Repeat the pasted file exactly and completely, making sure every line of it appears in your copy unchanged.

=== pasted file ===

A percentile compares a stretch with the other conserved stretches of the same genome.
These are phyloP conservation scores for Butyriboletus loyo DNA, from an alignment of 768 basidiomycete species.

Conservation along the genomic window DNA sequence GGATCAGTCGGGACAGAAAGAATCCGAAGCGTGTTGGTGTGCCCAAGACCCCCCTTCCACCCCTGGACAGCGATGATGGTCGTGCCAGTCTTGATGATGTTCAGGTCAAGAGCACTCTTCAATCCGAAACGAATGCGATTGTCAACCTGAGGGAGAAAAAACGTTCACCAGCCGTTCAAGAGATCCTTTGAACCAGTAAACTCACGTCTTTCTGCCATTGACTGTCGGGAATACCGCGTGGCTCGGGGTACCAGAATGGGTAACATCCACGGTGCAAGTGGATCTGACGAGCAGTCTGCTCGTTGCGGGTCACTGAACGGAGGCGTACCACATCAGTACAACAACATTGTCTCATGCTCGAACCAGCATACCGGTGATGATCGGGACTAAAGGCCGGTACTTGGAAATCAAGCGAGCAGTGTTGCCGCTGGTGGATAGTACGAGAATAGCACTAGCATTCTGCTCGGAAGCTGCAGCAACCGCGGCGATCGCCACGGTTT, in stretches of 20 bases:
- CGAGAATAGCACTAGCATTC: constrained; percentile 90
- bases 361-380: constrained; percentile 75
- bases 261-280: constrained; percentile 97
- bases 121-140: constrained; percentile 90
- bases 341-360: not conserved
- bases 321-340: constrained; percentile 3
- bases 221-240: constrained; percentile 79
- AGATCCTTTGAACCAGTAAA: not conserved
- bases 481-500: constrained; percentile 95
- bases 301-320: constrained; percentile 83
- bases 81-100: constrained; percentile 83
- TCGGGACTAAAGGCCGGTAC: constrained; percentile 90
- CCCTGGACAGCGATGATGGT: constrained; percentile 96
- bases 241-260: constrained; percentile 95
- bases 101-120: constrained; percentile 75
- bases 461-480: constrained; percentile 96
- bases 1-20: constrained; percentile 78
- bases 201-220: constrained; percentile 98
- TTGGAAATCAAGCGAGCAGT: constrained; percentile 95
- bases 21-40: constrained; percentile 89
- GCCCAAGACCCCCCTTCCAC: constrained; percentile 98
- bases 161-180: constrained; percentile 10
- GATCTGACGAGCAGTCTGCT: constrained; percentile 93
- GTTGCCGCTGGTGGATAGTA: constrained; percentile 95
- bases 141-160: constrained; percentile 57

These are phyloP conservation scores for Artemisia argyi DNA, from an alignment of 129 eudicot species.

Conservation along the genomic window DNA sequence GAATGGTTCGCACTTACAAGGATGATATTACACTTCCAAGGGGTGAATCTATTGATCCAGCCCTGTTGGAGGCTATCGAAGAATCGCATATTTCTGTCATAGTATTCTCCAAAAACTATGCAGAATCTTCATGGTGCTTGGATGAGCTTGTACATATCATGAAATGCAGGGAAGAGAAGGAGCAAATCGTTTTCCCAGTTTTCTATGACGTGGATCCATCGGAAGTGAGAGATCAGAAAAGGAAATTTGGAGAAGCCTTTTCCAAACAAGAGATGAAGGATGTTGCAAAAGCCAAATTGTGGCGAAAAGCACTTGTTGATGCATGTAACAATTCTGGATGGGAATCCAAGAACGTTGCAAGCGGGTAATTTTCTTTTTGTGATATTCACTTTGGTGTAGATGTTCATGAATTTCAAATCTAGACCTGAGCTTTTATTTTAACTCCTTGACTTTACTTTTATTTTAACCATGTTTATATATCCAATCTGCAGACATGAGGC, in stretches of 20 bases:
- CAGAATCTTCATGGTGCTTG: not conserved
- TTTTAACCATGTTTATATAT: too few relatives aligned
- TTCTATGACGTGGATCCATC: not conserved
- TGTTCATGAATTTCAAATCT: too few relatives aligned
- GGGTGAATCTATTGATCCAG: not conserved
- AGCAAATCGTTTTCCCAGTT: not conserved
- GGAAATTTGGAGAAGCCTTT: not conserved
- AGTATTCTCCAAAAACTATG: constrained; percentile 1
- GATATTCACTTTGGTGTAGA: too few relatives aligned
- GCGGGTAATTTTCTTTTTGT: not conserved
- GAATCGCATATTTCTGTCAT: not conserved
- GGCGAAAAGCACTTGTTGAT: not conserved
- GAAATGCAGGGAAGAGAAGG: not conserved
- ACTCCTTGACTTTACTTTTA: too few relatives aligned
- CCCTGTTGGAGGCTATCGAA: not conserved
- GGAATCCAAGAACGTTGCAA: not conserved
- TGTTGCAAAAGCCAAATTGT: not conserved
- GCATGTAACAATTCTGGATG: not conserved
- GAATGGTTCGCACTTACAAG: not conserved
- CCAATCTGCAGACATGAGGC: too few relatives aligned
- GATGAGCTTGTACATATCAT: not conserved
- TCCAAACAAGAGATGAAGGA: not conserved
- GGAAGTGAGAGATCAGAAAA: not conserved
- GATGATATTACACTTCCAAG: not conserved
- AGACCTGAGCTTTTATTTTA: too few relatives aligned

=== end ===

A percentile compares a stretch with the other conserved stretches of the same genome.
These are phyloP conservation scores for Butyriboletus loyo DNA, from an alignment of 768 basidiomycete species.

Conservation along the genomic window DNA sequence GGATCAGTCGGGACAGAAAGAATCCGAAGCGTGTTGGTGTGCCCAAGACCCCCCTTCCACCCCTGGACAGCGATGATGGTCGTGCCAGTCTTGATGATGTTCAGGTCAAGAGCACTCTTCAATCCGAAACGAATGCGATTGTCAACCTGAGGGAGAAAAAACGTTCACCAGCCGTTCAAGAGATCCTTTGAACCAGTAAACTCACGTCTTTCTGCCATTGACTGTCGGGAATACCGCGTGGCTCGGGGTACCAGAATGGGTAACATCCACGGTGCAAGTGGATCTGACGAGCAGTCTGCTCGTTGCGGGTCACTGAACGGAGGCGTACCACATCAGTACAACAACATTGTCTCATGCTCGAACCAGCATACCGGTGATGATCGGGACTAAAGGCCGGTACTTGGAAATCAAGCGAGCAGTGTTGCCGCTGGTGGATAGTACGAGAATAGCACTAGCATTCTGCTCGGAAGCTGCAGCAACCGCGGCGATCGCCACGGTTT, in stretches of 20 bases:
- CGAGAATAGCACTAGCATTC: constrained; percentile 90
- bases 361-380: constrained; percentile 75
- bases 261-280: constrained; percentile 97
- bases 121-140: constrained; percentile 90
- bases 341-360: not conserved
- bases 321-340: constrained; percentile 3
- bases 221-240: constrained; percentile 79
- AGATCCTTTGAACCAGTAAA: not conserved
- bases 481-500: constrained; percentile 95
- bases 301-320: constrained; percentile 83
- bases 81-100: constrained; percentile 83
- TCGGGACTAAAGGCCGGTAC: constrained; percentile 90
- CCCTGGACAGCGATGATGGT: constrained; percentile 96
- bases 241-260: constrained; percentile 95
- bases 101-120: constrained; percentile 75
- bases 461-480: constrained; percentile 96
- bases 1-20: constrained; percentile 78
- bases 201-220: constrained; percentile 98
- TTGGAAATCAAGCGAGCAGT: constrained; percentile 95
- bases 21-40: constrained; percentile 89
- GCCCAAGACCCCCCTTCCAC: constrained; percentile 98
- bases 161-180: constrained; percentile 10
- GATCTGACGAGCAGTCTGCT: constrained; percentile 93
- GTTGCCGCTGGTGGATAGTA: constrained; percentile 95
- bases 141-160: constrained; percentile 57

These are phyloP conservation scores for Artemisia argyi DNA, from an alignment of 129 eudicot species.

Conservation along the genomic window DNA sequence GAATGGTTCGCACTTACAAGGATGATATTACACTTCCAAGGGGTGAATCTATTGATCCAGCCCTGTTGGAGGCTATCGAAGAATCGCATATTTCTGTCATAGTATTCTCCAAAAACTATGCAGAATCTTCATGGTGCTTGGATGAGCTTGTACATATCATGAAATGCAGGGAAGAGAAGGAGCAAATCGTTTTCCCAGTTTTCTATGACGTGGATCCATCGGAAGTGAGAGATCAGAAAAGGAAATTTGGAGAAGCCTTTTCCAAACAAGAGATGAAGGATGTTGCAAAAGCCAAATTGTGGCGAAAAGCACTTGTTGATGCATGTAACAATTCTGGATGGGAATCCAAGAACGTTGCAAGCGGGTAATTTTCTTTTTGTGATATTCACTTTGGTGTAGATGTTCATGAATTTCAAATCTAGACCTGAGCTTTTATTTTAACTCCTTGACTTTACTTTTATTTTAACCATGTTTATATATCCAATCTGCAGACATGAGGC, in stretches of 20 bases:
- CAGAATCTTCATGGTGCTTG: not conserved
- TTTTAACCATGTTTATATAT: too few relatives aligned
- TTCTATGACGTGGATCCATC: not conserved
- TGTTCATGAATTTCAAATCT: too few relatives aligned
- GGGTGAATCTATTGATCCAG: not conserved
- AGCAAATCGTTTTCCCAGTT: not conserved
- GGAAATTTGGAGAAGCCTTT: not conserved
- AGTATTCTCCAAAAACTATG: constrained; percentile 1
- GATATTCACTTTGGTGTAGA: too few relatives aligned
- GCGGGTAATTTTCTTTTTGT: not conserved
- GAATCGCATATTTCTGTCAT: not conserved
- GGCGAAAAGCACTTGTTGAT: not conserved
- GAAATGCAGGGAAGAGAAGG: not conserved
- ACTCCTTGACTTTACTTTTA: too few relatives aligned
- CCCTGTTGGAGGCTATCGAA: not conserved
- GGAATCCAAGAACGTTGCAA: not conserved
- TGTTGCAAAAGCCAAATTGT: not conserved
- GCATGTAACAATTCTGGATG: not conserved
- GAATGGTTCGCACTTACAAG: not conserved
- CCAATCTGCAGACATGAGGC: too few relatives aligned
- GATGAGCTTGTACATATCAT: not conserved
- TCCAAACAAGAGATGAAGGA: not conserved
- GGAAGTGAGAGATCAGAAAA: not conserved
- GATGATATTACACTTCCAAG: not conserved
- AGACCTGAGCTTTTATTTTA: too few relatives aligned